Besides, rumours were floating in the Colombo drawing room circles about Tamil refugees in Gamini’s house. Tamil friends as refugees was one thing but, as far as some Sinhala chauvinists were concerned, keeping Chandrahasan was intolerable. With this in mind, I walked in and found him having a very early breakfast in order to fly up to Nuwara Eliya later on in the morning. Having breakfast with him I brought up the subjects of Tamil refugees and Chadrahasan. He flew into a rage with me and said "Ruz, you are talking like a communalist", so what if I am having Tamil refugees" Chandrahasan is not here with me, but he is my friend and if he seeks my help, I’ll keep him here too, so what?" I felt pretty ashamed of myself and explained that I had not come there to pass judgement on what he was doing but to caution him that many Scintilla people were turning against him and to be careful that mobs do not attack his house too. He just waved his hand and said "Ruz, in life one has to take a stand, say what has to be said. Do what has to be done and then face the consequences."

Just as I was about to leave, he received a call from the Presidential Secretariat asking him to be ready to attend an emergency cabinet meeting. He called his secretary and asked him to cancel his scheduled visit to Nuwara Eliya. That very Friday afternoon arson and looting broke out in the Nuwara Eliya town. Gamini was shattered, heart broken and dismayed.

During that same week a mob was gathering to loot and torch the residence of the late S. J. V. Chelvanayagam down Duplication Road. Gamini on hearing the news rushed to the spot, defied the mob with the help of his bodyguards, got them to withdraw. "If Chelvanayagam’s house is torched", said Gamini "a valuable collection of books from his library would have been destroyed", ironically, Gamini himself was accused of a role in the burning of the Jaffna library. To those of us who knew him and his character, it was unthinkable and unacceptable. But such was the manipulative and marketing powers of his political detractors.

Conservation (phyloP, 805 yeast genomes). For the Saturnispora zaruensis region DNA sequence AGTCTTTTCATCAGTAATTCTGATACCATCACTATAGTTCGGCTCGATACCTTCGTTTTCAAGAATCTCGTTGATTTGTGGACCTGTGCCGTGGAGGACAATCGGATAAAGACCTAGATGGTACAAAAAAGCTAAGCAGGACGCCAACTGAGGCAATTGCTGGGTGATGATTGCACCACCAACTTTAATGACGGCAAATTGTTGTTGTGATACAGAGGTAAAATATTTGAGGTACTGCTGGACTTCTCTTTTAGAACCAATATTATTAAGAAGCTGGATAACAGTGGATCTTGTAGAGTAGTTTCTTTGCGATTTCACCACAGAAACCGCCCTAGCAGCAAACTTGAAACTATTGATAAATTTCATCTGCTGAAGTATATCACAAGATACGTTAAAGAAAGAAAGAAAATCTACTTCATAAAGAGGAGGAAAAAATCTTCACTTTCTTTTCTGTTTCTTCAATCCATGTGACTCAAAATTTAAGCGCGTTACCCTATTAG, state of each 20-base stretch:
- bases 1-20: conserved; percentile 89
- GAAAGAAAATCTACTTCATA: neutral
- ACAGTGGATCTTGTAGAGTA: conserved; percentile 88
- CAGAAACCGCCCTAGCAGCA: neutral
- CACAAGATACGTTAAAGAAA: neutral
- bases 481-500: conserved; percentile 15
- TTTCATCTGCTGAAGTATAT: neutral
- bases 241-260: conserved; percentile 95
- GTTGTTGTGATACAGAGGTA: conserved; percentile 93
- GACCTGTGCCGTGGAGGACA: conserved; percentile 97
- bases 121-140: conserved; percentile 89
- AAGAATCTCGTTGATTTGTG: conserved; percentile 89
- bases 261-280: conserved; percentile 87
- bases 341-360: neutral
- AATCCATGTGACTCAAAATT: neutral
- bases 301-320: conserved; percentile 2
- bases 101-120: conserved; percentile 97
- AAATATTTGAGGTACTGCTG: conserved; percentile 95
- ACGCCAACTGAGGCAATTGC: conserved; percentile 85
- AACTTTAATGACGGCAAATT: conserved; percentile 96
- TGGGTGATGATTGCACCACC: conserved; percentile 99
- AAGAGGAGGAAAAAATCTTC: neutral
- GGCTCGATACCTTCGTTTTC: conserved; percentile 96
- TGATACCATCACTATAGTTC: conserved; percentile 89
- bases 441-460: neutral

His rapid political ascendancy was a combination of many factors. It has been said that for a politician there is no better education and maturity in the rough and tumble of politics than a period of experience in the Opposition. Gamini retrospect was fortunate in that he entered Parliament from the opposition at such a young age in 1970. At a time when his party seemed annihilated and the swing in the country was against it he was one of only seventeen to be elected. With his legal background and articulate thinking. He soon became the cynosure of the eyes of both Parliamentarians and the country. The 1972 by-election which he contested and won gave him national prominence. The fact that he had to lock horns in the Chamber with the political giants of the time like N. M. Colvin, Felix Dias and the like catapulted him into futures focus. The subsequent elections of 1977, where his party won and he entered Cabinet, as its youngest member, is a matter of contemporary history.

Gamini could never be faulted with indecisiveness, inefficiency or procrastination. He had the ability to grasp and get to the core of issues in double quick time. Once he decided it was "all systems go". He never allowed himself to get bogged down by Nitty gritty. He gave a free hand to his officials. He had the gift of attracting talented people who gravitated towards him because of his ability to inspire, motivate, give them a direction, a clear political vision, and then stand by them.

All those who came in contact with him both on official or personal levels knew where they stood with him. He was not one to hide his emotions or feelings-when he was happy he laughed and laughed loud. When he was sad he wept and cried even in public and when he got angry ... everybody scattered !! He was never ashamed to express his emotions. When he was not chosen as the Prime Minister by the Premadasa administration, he locked himself upstairs, at his official residence at Bullers Road and refused to meet anyone for a short period. When I asked him why he did that, he said "Because I am human and my emotions would not permit me to see people with a broad smile on my face whilst disappointment pervades within. When I am happy the world must know my happiness. When I am sad I cannot be deceptive".

The period 1989 to 1994 saw a new Gamini Dissanayake emerging as it were from the political debris caused by disappointment, eviction from Cabinet, scars of impeachment, loss of a comrade in Lalith, and the rise and decline of the DUNF. But then his star changed with the proverbial impermanency in politics. In mid 1994 when he entered Parliament as a UNP Member, the new maturity in Gamini was amply evident. When he won his seat at the last elections, with an unprecedented mandate, from the Central Province, of almost two hundred thousand votes, I visited him at Dangolla to congratulate him, he looked at me mischievously and very philosophically said "Wise men learn more from defeat than from victory, thank you all the same".